Degree Type


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Degree Name

Doctor of Philosophy




Tree growth variables and properties of the wood and bark were evaluated for 3-year-old coppice grown hybrid poplar. Three clones (NE-5323, NE-5326, and NE-5377) from a Populus x euramericana cross, each growing at 5,000, 10,000, and 15,000 stems/ha were studied. This material was then used for the manufacture of 40 lb/ft('3) homogeneous flakeboards in an attempt to evaluate the effects of the raw material quality on properties of flakeboard;Height, diameters at one foot and 4.5 feet, the proportions of stem and branch material, and the number of sprouts per stump were significantly different among all clones and planting densities. Clone NE-5323 had the best overall height and diameter growth. Height and diameter growth for all clones was greater than that reported for first rotation 3-year-old hybrid poplar. The proportions of stem material and the number of sprouts per stump decreased with increasing planting density;Wood and bark specific gravity, wood fiber length, vessel segment length, bark fiber length, the proportions of cell types (i.e., fibers, vessels, rays, parenchyma), the proportion of bark, and bark thickness were also determined from the single, dominant coppice sprout of each tree. Planting density did not have a significant effect on any of these characteristics. The wood and bark quality of clone NE-5323 was superior to the other two clones. Partial correlation coefficients among all characteristics were calculated;Moduli of elasticity and rupture in bending, internal bond, thickness swell, linear expansion, water absorption, and strength properties after accelerated aging were determined for homogeneous flakeboards made from material from each clone and planting density;No significant differences in any strength or dimensional stability properties could be attributed to clone or planting density effects. Compared to the properties of flakeboards made from material from the main stem only, strength and dimensional stability properties were significantly less for flakeboards that contained main stem and branch material.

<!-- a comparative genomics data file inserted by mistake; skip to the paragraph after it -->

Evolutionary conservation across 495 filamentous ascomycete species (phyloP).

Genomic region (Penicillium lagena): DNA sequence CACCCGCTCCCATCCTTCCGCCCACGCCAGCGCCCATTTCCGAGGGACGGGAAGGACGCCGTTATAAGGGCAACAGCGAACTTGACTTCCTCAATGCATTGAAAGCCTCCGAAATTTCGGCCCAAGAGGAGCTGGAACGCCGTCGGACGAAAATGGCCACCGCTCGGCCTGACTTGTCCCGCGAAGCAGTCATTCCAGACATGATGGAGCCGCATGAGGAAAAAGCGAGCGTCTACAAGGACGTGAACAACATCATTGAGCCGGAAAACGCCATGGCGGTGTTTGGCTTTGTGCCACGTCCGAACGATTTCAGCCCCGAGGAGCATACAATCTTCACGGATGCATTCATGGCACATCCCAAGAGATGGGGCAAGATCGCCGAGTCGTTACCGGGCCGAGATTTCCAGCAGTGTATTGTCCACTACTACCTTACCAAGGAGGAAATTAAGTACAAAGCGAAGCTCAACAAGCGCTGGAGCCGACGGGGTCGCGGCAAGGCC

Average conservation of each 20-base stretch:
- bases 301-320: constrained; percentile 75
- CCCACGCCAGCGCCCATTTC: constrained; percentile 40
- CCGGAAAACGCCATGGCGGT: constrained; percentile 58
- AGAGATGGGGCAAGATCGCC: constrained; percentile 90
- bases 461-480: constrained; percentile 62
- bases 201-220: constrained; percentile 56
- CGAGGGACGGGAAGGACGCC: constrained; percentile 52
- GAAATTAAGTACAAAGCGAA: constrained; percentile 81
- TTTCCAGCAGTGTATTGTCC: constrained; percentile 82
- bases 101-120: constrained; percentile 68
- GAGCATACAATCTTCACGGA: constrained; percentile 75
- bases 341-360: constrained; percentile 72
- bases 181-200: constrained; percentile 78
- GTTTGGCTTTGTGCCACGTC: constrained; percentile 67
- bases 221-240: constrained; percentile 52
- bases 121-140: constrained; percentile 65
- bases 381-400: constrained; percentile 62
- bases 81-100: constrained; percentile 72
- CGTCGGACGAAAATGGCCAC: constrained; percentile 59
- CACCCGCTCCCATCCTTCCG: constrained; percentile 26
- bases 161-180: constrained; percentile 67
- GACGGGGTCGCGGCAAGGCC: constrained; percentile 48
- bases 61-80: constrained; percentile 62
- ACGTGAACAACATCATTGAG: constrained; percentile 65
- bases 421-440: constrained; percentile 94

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Paul Michael Winistorfer



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304 pages